The National Football League has been widely criticized for abusing what’s known as the Rooney Rule, which requires teams looking for head coaches and other senior executives to interview at least one minority candidate. sked if he sees a corollary between this alleged tokenism and how CU handled the Saliman situation, Carrera responds: “I think you’re onto something. We’ve talked to a lot of senior-level people of color, and they have a feeling that a lot of these institutions invite people of color to interview only so that they can claim there were people of color in the process. This is something where they feel they’re being used to justify the process. It doesn’t matter that they’re actually qualified, and that they can definitely take on that responsibility. It’s a sad statement, but it is true.”

Carrera adds: “My theory is that [Saliman] was a compromise candidate, and that the compromise was made long ago. There’s no other explanation for why there were nine votes on this candidate.”

Saliman is acutely aware that he’ll be watched closely for efforts to diversify CU. In an interview earlier this week with Colorado Public Radio, he said that that university had recently allocated $70 million to improving the campus from a diversity, equity and inclusion standpoint: “We’re investing in efforts to increase the pipeline for faculty and staff recruitment from underrepresented groups.”

Carrera thinks that Saliman needs to go farther. “The primary issue is representation at the student, faculty and administration level,” he notes. “Latinos are 23 percent of the total population, but that’s not represented on the campus at all. There’s a need for an aggressive enrollment campaign in the state for Latinos and Latinas, but they’ve never done that kind of outreach. I was in the media business for eighteen years, and they’ve never done that kind of campaign in Spanish-language media or in English-language media for the Spanish populations. Other institutions are doing that now: I’m a trustee at Metropolitan State University of Denver, so I know those things are critical.”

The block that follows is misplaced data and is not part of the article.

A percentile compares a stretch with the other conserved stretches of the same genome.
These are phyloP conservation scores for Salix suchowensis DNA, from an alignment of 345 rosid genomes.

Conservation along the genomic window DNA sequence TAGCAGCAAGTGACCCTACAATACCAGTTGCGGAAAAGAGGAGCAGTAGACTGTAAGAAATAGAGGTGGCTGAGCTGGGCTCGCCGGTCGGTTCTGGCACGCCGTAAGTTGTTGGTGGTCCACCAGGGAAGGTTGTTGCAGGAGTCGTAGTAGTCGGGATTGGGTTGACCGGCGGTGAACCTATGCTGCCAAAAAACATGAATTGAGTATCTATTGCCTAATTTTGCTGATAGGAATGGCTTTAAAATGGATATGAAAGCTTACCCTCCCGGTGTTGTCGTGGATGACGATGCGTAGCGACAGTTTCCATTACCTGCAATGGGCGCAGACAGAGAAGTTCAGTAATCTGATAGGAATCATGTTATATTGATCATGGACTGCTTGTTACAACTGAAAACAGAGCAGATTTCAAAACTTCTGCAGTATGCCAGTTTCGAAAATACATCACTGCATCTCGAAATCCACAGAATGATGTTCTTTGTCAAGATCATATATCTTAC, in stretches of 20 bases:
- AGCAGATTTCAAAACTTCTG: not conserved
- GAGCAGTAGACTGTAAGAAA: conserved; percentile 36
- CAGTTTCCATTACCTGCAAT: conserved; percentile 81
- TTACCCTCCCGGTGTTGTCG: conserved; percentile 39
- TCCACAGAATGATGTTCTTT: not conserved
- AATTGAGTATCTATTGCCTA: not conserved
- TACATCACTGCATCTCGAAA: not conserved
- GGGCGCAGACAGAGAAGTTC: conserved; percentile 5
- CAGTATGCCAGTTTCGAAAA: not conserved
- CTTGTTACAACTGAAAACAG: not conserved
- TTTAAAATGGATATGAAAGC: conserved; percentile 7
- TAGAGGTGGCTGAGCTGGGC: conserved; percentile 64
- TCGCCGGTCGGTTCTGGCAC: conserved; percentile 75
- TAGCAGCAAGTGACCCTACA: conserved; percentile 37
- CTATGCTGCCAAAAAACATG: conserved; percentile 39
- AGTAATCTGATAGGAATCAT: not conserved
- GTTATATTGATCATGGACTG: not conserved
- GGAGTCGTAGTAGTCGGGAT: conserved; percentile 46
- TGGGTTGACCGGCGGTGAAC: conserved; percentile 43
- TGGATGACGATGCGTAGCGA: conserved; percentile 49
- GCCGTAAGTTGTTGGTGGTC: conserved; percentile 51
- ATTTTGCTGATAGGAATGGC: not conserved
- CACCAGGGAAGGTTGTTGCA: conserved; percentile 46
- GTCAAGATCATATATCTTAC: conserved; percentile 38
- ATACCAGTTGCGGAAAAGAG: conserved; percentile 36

Westword has reached out to CU to ask what percentage of the administration, staff and student body is Latino.

Other things that need to be addressed “are curriculum and content,” Carrera continues. “It needs to be clear that this is an institution that really invites and encourages research degrees in areas of study that connect with Latino and Latin American students. They need to acknowledge this population — that the population is represented at CU and they’re open to doing business with them. And they’ve done nothing like that. They’ve basically done everything they could to discourage people like this from going there.”

Concludes Carrera: “The burden’s on Todd Saliman now. It’s not a personal thing at all, and God help him. I hope he sees there’s an opportunity to correct things and make things right. I’m hoping to see in the next thirty, sixty, ninety days a very forceful narrative that says, ‘This is where we’re going, this is what we’re doing.’ And we’ll be watching.”